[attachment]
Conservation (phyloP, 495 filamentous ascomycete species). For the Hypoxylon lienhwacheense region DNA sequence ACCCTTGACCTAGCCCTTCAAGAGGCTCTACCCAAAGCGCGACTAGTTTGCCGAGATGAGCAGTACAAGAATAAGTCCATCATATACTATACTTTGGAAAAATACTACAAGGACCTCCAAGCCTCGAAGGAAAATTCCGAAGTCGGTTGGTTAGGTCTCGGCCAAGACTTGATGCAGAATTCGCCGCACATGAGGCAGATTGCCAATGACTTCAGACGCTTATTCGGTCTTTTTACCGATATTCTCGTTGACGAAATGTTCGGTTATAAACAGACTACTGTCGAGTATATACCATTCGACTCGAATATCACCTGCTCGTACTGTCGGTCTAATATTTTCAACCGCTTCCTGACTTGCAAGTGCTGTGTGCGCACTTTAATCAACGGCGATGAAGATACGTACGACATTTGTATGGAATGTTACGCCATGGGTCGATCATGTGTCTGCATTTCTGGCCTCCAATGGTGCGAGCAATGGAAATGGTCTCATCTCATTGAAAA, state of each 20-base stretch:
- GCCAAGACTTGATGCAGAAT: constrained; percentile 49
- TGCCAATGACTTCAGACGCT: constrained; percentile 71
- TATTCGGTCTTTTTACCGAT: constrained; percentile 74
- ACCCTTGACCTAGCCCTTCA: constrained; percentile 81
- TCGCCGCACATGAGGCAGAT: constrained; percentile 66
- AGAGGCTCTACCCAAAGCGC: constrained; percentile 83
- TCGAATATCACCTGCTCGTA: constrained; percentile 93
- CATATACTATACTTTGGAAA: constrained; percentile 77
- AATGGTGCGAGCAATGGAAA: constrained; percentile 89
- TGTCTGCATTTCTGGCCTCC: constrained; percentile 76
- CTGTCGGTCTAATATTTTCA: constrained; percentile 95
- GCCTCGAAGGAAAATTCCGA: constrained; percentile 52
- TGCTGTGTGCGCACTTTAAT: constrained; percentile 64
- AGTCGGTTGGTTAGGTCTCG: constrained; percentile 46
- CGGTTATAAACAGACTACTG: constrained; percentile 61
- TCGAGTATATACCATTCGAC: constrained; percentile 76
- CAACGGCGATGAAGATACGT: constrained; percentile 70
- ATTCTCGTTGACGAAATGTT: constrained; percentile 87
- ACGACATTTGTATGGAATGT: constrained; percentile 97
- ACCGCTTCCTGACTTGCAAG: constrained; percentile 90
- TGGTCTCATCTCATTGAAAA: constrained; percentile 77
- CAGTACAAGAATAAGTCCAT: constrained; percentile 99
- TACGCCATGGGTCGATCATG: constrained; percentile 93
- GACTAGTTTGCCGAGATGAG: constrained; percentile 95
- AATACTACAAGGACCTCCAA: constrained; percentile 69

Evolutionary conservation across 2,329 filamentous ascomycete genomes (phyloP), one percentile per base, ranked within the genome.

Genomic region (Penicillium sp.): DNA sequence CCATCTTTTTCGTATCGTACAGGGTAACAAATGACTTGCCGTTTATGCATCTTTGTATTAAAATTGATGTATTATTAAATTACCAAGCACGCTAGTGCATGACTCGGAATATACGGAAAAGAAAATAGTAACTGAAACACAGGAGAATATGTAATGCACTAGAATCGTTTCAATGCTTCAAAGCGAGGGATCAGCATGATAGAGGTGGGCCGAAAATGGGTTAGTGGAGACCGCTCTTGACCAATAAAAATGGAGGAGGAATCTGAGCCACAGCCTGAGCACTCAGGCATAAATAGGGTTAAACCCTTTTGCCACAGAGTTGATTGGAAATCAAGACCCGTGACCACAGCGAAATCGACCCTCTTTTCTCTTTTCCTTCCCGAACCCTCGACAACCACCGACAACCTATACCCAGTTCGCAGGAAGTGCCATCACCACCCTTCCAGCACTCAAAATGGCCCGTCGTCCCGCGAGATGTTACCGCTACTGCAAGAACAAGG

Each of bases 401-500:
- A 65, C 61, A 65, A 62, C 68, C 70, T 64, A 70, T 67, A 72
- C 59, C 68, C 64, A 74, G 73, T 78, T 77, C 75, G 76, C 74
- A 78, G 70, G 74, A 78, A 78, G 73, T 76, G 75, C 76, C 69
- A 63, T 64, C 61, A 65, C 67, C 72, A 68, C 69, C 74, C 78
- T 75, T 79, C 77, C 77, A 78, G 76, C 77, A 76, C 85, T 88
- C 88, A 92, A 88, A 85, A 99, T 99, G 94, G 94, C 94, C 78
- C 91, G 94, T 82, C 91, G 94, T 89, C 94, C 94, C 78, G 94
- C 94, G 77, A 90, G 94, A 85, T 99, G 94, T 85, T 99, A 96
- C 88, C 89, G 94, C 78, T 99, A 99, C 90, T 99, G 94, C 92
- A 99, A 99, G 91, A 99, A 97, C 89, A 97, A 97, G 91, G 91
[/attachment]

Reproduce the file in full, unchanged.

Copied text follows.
Conservation (phyloP, 495 filamentous ascomycete species). For the Hypoxylon lienhwacheense region DNA sequence ACCCTTGACCTAGCCCTTCAAGAGGCTCTACCCAAAGCGCGACTAGTTTGCCGAGATGAGCAGTACAAGAATAAGTCCATCATATACTATACTTTGGAAAAATACTACAAGGACCTCCAAGCCTCGAAGGAAAATTCCGAAGTCGGTTGGTTAGGTCTCGGCCAAGACTTGATGCAGAATTCGCCGCACATGAGGCAGATTGCCAATGACTTCAGACGCTTATTCGGTCTTTTTACCGATATTCTCGTTGACGAAATGTTCGGTTATAAACAGACTACTGTCGAGTATATACCATTCGACTCGAATATCACCTGCTCGTACTGTCGGTCTAATATTTTCAACCGCTTCCTGACTTGCAAGTGCTGTGTGCGCACTTTAATCAACGGCGATGAAGATACGTACGACATTTGTATGGAATGTTACGCCATGGGTCGATCATGTGTCTGCATTTCTGGCCTCCAATGGTGCGAGCAATGGAAATGGTCTCATCTCATTGAAAA, state of each 20-base stretch:
- GCCAAGACTTGATGCAGAAT: constrained; percentile 49
- TGCCAATGACTTCAGACGCT: constrained; percentile 71
- TATTCGGTCTTTTTACCGAT: constrained; percentile 74
- ACCCTTGACCTAGCCCTTCA: constrained; percentile 81
- TCGCCGCACATGAGGCAGAT: constrained; percentile 66
- AGAGGCTCTACCCAAAGCGC: constrained; percentile 83
- TCGAATATCACCTGCTCGTA: constrained; percentile 93
- CATATACTATACTTTGGAAA: constrained; percentile 77
- AATGGTGCGAGCAATGGAAA: constrained; percentile 89
- TGTCTGCATTTCTGGCCTCC: constrained; percentile 76
- CTGTCGGTCTAATATTTTCA: constrained; percentile 95
- GCCTCGAAGGAAAATTCCGA: constrained; percentile 52
- TGCTGTGTGCGCACTTTAAT: constrained; percentile 64
- AGTCGGTTGGTTAGGTCTCG: constrained; percentile 46
- CGGTTATAAACAGACTACTG: constrained; percentile 61
- TCGAGTATATACCATTCGAC: constrained; percentile 76
- CAACGGCGATGAAGATACGT: constrained; percentile 70
- ATTCTCGTTGACGAAATGTT: constrained; percentile 87
- ACGACATTTGTATGGAATGT: constrained; percentile 97
- ACCGCTTCCTGACTTGCAAG: constrained; percentile 90
- TGGTCTCATCTCATTGAAAA: constrained; percentile 77
- CAGTACAAGAATAAGTCCAT: constrained; percentile 99
- TACGCCATGGGTCGATCATG: constrained; percentile 93
- GACTAGTTTGCCGAGATGAG: constrained; percentile 95
- AATACTACAAGGACCTCCAA: constrained; percentile 69

Evolutionary conservation across 2,329 filamentous ascomycete genomes (phyloP), one percentile per base, ranked within the genome.

Genomic region (Penicillium sp.): DNA sequence CCATCTTTTTCGTATCGTACAGGGTAACAAATGACTTGCCGTTTATGCATCTTTGTATTAAAATTGATGTATTATTAAATTACCAAGCACGCTAGTGCATGACTCGGAATATACGGAAAAGAAAATAGTAACTGAAACACAGGAGAATATGTAATGCACTAGAATCGTTTCAATGCTTCAAAGCGAGGGATCAGCATGATAGAGGTGGGCCGAAAATGGGTTAGTGGAGACCGCTCTTGACCAATAAAAATGGAGGAGGAATCTGAGCCACAGCCTGAGCACTCAGGCATAAATAGGGTTAAACCCTTTTGCCACAGAGTTGATTGGAAATCAAGACCCGTGACCACAGCGAAATCGACCCTCTTTTCTCTTTTCCTTCCCGAACCCTCGACAACCACCGACAACCTATACCCAGTTCGCAGGAAGTGCCATCACCACCCTTCCAGCACTCAAAATGGCCCGTCGTCCCGCGAGATGTTACCGCTACTGCAAGAACAAGG

Each of bases 401-500:
- A 65, C 61, A 65, A 62, C 68, C 70, T 64, A 70, T 67, A 72
- C 59, C 68, C 64, A 74, G 73, T 78, T 77, C 75, G 76, C 74
- A 78, G 70, G 74, A 78, A 78, G 73, T 76, G 75, C 76, C 69
- A 63, T 64, C 61, A 65, C 67, C 72, A 68, C 69, C 74, C 78
- T 75, T 79, C 77, C 77, A 78, G 76, C 77, A 76, C 85, T 88
- C 88, A 92, A 88, A 85, A 99, T 99, G 94, G 94, C 94, C 78
- C 91, G 94, T 82, C 91, G 94, T 89, C 94, C 94, C 78, G 94
- C 94, G 77, A 90, G 94, A 85, T 99, G 94, T 85, T 99, A 96
- C 88, C 89, G 94, C 78, T 99, A 99, C 90, T 99, G 94, C 92
- A 99, A 99, G 91, A 99, A 97, C 89, A 97, A 97, G 91, G 91